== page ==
Incontinence

Incontinence is a more common condition that one may think. A physical therapist is highly skilled in evaluating and treating various musculoskeletal and neurological conditions affecting the body. This profession focuses on assessing any underlying factors, such as strength, neuromuscular control, balance, coordination, skeletal alignment, and endurance, which may be contributing to impaired functional mobility, activity, participation, and quality of life.

Of course, most people only seek physical therapy when they’re suffering from a common injury or condition, such as whiplash, tendinitis, low back pain, or ligament sprains. Perhaps lesser known is that chronic pelvic pain and dysfunction, especially issues with incontinence, can respond positively to physical therapy intervention.

Understanding Incontinence.

Urinary incontinence has a reputation of being something that only little old ladies have. However, many young people experience urinary incontinence, as well. More women are affected by urinary incontinence than men; however, it is common for men to experience it after certain procedures, such as prostate surgery. Fortunately, there are many treatments for urinary incontinence. There are two main types of incontinence: stress incontinence and urge incontinence. Stress incontinence is caused when one experiences a urine leak due to pressure on the bladder. For example, stress incontinence can occur when exercising, lifting heavy objects, laughing, coughing, or sneezing. This is the most common type of bladder control problem in younger to middle-aged women, and it may occur around the time of menopause.

Urge incontinence is caused when there is a sudden and emergent need to urinate. Someone experiencing urge incontinence may not have enough time to make it to the toilet before leakage occurs. This type of bladder control problems is usually a result of diabetes, Alzheimer’s disease, Parkinson’s disease, multiple sclerosis, or stroke. Common conditions that may cause urinary incontinence include:

  • Pregnancy.
  • Menopause.
  • Weak bladder muscles
  • Overactive bladder muscles
  • Damaged bladder nerves, typically from diseases such as diabetes, multiple sclerosis, or Parkinson’s
  • Blockage from an enlarged prostate
  • Difficulty getting to the bathroom in time, due to diseases such as arthritis
  • Damaged pelvic floor nerves, due to injury or surgery
  • Pelvic organ prolapse
  • Prostatitis
  • Benign prostate hyperplasia

Some people with urinary incontinence may find relief by making simple lifestyle changes. If you have stress incontinence, in which you leak urine when you cough, sneeze, or laugh, your physical therapist may advise you to limit how much you drink. If you have urge incontinence, in which you get a sudden urge to urinate and can’t always make it to the bathroom in time, your physical therapist may advise you to avoid spicy foods, caffeine, and carbonated drinks, as they can irritate the bladder and worsen the issue.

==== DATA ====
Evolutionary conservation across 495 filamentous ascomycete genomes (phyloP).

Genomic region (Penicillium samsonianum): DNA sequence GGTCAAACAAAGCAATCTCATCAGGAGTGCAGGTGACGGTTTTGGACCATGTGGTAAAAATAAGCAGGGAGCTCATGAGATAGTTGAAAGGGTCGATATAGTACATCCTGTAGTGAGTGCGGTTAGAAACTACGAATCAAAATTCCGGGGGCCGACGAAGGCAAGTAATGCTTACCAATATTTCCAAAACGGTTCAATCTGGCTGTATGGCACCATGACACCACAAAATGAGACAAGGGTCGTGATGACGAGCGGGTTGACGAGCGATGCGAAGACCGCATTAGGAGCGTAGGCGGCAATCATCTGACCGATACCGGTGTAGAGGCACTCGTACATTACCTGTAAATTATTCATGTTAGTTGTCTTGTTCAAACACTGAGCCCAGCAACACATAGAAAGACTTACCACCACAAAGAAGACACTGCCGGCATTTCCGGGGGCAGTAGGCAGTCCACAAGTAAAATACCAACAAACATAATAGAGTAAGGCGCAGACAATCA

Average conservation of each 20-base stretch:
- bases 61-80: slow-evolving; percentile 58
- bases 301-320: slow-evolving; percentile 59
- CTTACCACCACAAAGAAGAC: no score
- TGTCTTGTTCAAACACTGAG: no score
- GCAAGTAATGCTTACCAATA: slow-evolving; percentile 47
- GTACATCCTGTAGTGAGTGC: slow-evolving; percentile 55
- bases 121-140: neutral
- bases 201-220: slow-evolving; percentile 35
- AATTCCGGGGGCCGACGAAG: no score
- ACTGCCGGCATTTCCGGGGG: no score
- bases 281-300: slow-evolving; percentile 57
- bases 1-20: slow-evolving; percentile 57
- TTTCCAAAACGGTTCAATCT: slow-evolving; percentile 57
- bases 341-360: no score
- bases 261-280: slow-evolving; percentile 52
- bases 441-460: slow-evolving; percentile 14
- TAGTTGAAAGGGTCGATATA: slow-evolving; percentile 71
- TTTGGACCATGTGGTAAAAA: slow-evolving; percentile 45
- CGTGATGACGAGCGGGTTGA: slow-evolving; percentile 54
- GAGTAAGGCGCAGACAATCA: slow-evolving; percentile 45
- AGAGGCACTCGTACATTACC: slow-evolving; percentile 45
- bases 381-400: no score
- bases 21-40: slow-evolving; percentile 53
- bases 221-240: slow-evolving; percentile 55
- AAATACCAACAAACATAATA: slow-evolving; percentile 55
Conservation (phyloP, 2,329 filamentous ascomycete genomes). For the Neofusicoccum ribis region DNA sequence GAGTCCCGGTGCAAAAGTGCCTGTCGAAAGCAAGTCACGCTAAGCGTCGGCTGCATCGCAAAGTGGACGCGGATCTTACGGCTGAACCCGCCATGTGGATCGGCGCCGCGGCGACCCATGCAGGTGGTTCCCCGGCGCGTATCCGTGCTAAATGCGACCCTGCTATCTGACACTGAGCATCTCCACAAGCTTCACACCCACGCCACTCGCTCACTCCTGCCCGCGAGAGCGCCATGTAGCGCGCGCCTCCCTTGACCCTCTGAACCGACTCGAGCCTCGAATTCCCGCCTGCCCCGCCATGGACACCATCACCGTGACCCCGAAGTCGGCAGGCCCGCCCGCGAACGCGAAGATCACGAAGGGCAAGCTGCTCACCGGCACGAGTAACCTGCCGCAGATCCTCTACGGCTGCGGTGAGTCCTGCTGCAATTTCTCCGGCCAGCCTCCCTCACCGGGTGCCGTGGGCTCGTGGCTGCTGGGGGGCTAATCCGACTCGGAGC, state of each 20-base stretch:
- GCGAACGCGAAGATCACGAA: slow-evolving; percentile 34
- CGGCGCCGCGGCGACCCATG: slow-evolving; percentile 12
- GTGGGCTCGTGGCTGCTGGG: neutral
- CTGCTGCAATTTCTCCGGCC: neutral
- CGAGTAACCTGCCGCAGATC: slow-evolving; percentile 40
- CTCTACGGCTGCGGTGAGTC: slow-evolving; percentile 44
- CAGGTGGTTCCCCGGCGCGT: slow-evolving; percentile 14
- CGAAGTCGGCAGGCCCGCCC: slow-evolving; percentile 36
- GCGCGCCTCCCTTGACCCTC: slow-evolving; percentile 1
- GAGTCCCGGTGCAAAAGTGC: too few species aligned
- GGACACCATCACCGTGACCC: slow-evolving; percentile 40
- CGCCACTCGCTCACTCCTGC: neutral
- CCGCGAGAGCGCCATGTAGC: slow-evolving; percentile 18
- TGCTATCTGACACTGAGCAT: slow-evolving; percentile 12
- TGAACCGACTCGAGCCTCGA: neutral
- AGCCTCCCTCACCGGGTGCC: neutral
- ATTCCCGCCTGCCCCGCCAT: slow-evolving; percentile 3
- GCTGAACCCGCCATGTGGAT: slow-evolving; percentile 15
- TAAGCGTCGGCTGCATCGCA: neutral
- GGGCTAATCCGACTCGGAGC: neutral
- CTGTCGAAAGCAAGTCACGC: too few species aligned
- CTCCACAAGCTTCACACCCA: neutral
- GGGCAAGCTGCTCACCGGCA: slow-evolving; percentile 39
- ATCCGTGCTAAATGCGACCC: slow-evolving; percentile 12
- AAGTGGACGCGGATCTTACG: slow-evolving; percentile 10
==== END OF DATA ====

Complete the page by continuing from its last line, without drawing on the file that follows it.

Exercises to strengthen the pelvic floor muscles, known as Kegels, can sometimes help people who are living with incontinence. Kegels are combined with biofeedback techniques, in order to determine if the exercises are being performed properly. For urge incontinence, bladder retraining can also help. This involves gradually increasing the interval time between trips to the bathroom, working up to longer and longer intervals between bathroom stops. Some other common treatments for incontinence may include, but are not limited to:

  • Additional pelvic floor strengthening exercises.
  • Urge suppression strategies.
  • Electrical stimulation.
  • Hip and core strengthening.
  • Devices and Absorbent Products.
  • Protective pads and panty liners

A “pessary,” which is a plastic device inserted into the vagina, may help prevent urine leakage by supporting the neck of the bladder. This is most useful for stress incontinence. Mild to moderate cases of common types of incontinence can be greatly improved or even cured by behavioral or exercise therapy. We can also teach you habits and techniques to reduce urgency. Even periodic incontinence is not something you have to live with – we can help!

Contact Carolina PRIME Physical Therapy for Relief!

At Carolina PRIME Physical Thereapy, we know that living with urinary incontinence can be limiting – and even embarrassing at times, especially when it occurs during a social setting. Our licensed physical therapists are dedicated to improving your pelvic health, quality of life, and socialization, so you can get back to living your very best life.

When you arrive for your initial consultation, we will perform a physical examination to determine the strength of your pelvic floor. Your physical exam, along with an evaluation of your medical history and discussion of your symptoms, will help in determining the best route for your treatment plan.

If you are struggling with urinary incontinence and you are looking for help, contact us today to schedule an appointment. One of our physical therapists will get you started on the path toward urinary control and relief!